"I've considered using a separate burner phone for business, to more completely isolate contacts ... and avoid any human error that might result in crossover, but thus far have found it unnecessary," P continued.
And then there are the sex work tech hacks that affect how escorts handle their money. For obvious reasons, sex work has long been a cash-based business, but carrying large sums of cash can heighten the risk faced by already vulnerable workers. Navigating the landscape of digital payments can be tricky for a sex worker. Square, PayPal, and Google Wallet are risky choices because their terms of service explicitly prohibit sex-related goods and services.
As Helena A shares, “Since I started my adult work a year and a half ago, it has been widely known to never use PayPal because you can be banned for life if they find out you're a sex worker”—and, in addition to that lifetime ban, the services often prevent you from accessing any cash still in your account (a pretty hefty penalty if you’re dealing in thousands of dollars at a time).
But some sex workers have found workarounds. Paxum and Payoneer are known to be friendly to sex workers, though their onerous onboarding process can make it unappealing for many clients. More popular is Square Cash, which has a more lenient TOS that doesn’t explicitly ban sex, and a direct-to-bank account deposit and withdrawal system, which minimizes the risk of the service seizing a sex worker’s funds.
P has used Square Cash to process cancellation fees, deposits for long term bookings, and travel expenses associated with work; Helena A often uses it with her trusted regulars. Though using the service is not without risk (at any time, Square Cash could change its policies to be more like PayPal or Google), the current convenience makes it incredibly appealing. “[Clients] are all surprised that they don't need to make a Square Cash [account] in order to send me money. They just enter their credit or debit info and the amount they want to send,” says Helena.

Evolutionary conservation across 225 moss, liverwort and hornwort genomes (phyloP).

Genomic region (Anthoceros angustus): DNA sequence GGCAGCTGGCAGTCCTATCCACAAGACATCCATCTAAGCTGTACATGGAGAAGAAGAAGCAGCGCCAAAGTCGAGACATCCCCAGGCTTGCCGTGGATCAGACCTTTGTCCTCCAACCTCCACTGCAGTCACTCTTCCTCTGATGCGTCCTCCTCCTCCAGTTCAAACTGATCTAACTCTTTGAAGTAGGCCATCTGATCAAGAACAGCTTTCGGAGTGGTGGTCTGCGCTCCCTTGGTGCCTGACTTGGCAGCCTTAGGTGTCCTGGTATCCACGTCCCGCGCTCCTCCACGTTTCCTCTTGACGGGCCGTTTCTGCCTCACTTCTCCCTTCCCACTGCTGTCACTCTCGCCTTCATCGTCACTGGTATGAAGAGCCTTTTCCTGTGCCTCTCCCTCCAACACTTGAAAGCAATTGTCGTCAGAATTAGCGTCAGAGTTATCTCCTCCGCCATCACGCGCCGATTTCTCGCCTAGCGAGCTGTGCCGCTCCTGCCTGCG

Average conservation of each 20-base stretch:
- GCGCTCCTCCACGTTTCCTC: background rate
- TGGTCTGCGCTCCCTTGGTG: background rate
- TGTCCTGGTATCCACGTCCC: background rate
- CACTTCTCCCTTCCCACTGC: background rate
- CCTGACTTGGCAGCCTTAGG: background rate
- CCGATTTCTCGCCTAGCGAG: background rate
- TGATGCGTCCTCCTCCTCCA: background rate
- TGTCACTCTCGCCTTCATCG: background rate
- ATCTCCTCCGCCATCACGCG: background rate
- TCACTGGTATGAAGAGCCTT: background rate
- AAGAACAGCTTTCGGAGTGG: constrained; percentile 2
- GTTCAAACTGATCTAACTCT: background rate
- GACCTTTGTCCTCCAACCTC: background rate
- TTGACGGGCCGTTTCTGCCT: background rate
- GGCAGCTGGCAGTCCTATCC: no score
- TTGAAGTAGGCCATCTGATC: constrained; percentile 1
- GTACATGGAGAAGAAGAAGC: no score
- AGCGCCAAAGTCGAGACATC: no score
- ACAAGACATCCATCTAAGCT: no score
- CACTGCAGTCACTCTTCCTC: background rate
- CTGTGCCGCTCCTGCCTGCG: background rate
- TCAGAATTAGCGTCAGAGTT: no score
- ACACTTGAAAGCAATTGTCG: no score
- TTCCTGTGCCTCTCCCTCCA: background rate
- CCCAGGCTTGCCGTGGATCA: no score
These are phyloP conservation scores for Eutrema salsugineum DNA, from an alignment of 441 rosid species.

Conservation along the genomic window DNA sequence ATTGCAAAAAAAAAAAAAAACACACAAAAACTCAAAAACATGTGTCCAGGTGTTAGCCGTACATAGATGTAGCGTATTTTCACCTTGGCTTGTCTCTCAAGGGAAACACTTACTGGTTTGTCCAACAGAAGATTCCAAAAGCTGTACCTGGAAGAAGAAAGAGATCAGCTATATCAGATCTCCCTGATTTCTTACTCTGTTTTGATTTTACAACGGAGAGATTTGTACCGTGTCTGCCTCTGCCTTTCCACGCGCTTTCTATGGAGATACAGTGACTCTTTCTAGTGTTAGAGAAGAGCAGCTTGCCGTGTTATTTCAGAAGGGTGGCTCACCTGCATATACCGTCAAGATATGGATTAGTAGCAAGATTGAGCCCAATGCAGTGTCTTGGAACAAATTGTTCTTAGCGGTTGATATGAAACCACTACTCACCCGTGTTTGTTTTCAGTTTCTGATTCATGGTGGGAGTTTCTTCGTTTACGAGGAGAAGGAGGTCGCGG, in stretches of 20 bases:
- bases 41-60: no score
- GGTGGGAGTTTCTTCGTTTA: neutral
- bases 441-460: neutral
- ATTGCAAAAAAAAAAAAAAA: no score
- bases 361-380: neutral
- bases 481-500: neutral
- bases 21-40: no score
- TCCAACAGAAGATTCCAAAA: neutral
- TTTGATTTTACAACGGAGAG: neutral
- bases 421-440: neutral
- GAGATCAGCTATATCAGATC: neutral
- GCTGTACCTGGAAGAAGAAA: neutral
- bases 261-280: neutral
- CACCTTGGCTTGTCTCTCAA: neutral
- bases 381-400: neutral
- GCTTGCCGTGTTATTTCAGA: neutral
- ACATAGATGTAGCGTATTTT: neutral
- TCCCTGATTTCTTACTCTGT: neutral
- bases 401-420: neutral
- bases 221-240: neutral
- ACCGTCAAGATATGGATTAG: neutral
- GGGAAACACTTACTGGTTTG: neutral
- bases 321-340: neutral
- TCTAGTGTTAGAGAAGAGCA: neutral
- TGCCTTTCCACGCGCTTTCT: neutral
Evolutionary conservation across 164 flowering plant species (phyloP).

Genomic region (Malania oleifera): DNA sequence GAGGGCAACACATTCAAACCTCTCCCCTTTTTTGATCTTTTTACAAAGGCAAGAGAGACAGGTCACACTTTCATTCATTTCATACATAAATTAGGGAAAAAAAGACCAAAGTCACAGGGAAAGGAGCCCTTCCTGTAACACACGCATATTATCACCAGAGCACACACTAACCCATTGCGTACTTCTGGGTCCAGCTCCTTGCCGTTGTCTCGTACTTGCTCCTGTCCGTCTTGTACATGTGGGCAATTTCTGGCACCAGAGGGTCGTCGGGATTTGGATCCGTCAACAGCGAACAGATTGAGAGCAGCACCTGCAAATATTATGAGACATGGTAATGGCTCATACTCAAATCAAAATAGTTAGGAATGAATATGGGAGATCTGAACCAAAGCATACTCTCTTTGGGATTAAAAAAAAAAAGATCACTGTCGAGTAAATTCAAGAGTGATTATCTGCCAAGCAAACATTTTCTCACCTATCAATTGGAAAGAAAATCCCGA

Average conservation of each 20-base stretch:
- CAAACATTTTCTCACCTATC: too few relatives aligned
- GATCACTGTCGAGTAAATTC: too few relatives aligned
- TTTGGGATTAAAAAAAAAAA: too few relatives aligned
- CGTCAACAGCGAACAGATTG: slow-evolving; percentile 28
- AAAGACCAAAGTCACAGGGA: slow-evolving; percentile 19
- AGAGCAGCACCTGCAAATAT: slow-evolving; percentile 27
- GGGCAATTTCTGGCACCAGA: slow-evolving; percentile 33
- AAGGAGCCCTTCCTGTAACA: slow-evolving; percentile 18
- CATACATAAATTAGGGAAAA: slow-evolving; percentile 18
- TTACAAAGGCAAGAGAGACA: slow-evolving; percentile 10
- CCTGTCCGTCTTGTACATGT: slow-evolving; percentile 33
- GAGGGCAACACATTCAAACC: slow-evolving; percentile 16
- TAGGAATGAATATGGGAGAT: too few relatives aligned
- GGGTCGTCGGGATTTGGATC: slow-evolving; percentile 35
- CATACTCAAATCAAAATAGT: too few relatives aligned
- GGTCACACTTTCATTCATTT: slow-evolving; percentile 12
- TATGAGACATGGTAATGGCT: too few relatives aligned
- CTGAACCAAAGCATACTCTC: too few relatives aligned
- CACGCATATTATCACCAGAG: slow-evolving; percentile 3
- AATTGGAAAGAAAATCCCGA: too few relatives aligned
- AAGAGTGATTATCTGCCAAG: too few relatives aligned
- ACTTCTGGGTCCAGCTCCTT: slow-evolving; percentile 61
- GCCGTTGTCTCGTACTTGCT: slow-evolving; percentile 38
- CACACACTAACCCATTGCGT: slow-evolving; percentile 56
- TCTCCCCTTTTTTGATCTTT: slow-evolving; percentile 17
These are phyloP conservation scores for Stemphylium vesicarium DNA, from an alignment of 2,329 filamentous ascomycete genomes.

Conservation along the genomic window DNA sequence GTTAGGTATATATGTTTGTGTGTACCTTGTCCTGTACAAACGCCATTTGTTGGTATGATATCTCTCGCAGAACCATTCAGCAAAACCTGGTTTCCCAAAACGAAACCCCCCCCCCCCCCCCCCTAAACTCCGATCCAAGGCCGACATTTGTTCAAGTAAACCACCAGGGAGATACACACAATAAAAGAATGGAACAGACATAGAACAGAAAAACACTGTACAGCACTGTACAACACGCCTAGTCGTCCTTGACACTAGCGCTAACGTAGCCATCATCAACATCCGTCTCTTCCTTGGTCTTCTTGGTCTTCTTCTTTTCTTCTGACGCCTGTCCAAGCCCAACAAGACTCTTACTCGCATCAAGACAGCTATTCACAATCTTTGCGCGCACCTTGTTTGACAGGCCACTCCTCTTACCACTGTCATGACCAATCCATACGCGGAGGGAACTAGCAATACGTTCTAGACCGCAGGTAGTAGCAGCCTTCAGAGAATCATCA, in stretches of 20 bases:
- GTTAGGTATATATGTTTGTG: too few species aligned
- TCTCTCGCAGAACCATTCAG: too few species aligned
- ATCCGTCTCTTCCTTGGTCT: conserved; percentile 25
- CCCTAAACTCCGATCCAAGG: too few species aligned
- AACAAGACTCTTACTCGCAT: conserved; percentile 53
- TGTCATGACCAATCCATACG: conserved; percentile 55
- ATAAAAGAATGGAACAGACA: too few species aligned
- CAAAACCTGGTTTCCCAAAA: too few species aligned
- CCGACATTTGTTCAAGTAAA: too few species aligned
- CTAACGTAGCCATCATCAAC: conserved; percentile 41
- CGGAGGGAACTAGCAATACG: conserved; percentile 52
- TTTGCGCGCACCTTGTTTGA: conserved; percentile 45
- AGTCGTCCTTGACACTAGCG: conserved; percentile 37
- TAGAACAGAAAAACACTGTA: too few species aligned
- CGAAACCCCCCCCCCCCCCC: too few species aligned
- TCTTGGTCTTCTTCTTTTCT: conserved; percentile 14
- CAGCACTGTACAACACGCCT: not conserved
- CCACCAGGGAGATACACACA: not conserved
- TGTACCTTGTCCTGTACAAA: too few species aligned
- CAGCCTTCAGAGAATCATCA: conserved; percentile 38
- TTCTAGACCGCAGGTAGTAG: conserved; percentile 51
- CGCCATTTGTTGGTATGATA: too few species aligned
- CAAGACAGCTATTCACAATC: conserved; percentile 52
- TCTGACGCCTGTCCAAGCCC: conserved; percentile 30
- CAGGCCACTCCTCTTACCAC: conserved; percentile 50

And yes, some sex workers have been paid in bitcoin, but it’s hard to see that becoming the de facto currency of escorting any time soon (sorry, cryptocurrency true believers). Though the lack of paper trail holds some appeal, the hassle of making bitcoin transactions is a significant deterrent—especially given that many of those with the time and inclination to partake in an escort’s services aren’t extremely likely to be avid bitcoin miners (or particularly interested in tracking down a bitcoin ATM purely to fund their pursuit of escorts).
But while technology has done a great deal to improve sex worker safety, it’s important to remember that even the best tech solution can only solve so much. So long as sex work remains illegal, its practitioners will always remain at elevated risk of assault, theft, and rape (sometimes even from the very people who claim to protect against those crimes). No tech hack will ever do as much for sex worker safety as full decriminalization—though with stigma against sex work continuing to decrease, hopefully decriminalization, and the increased safety that comes with it, isn’t too far away.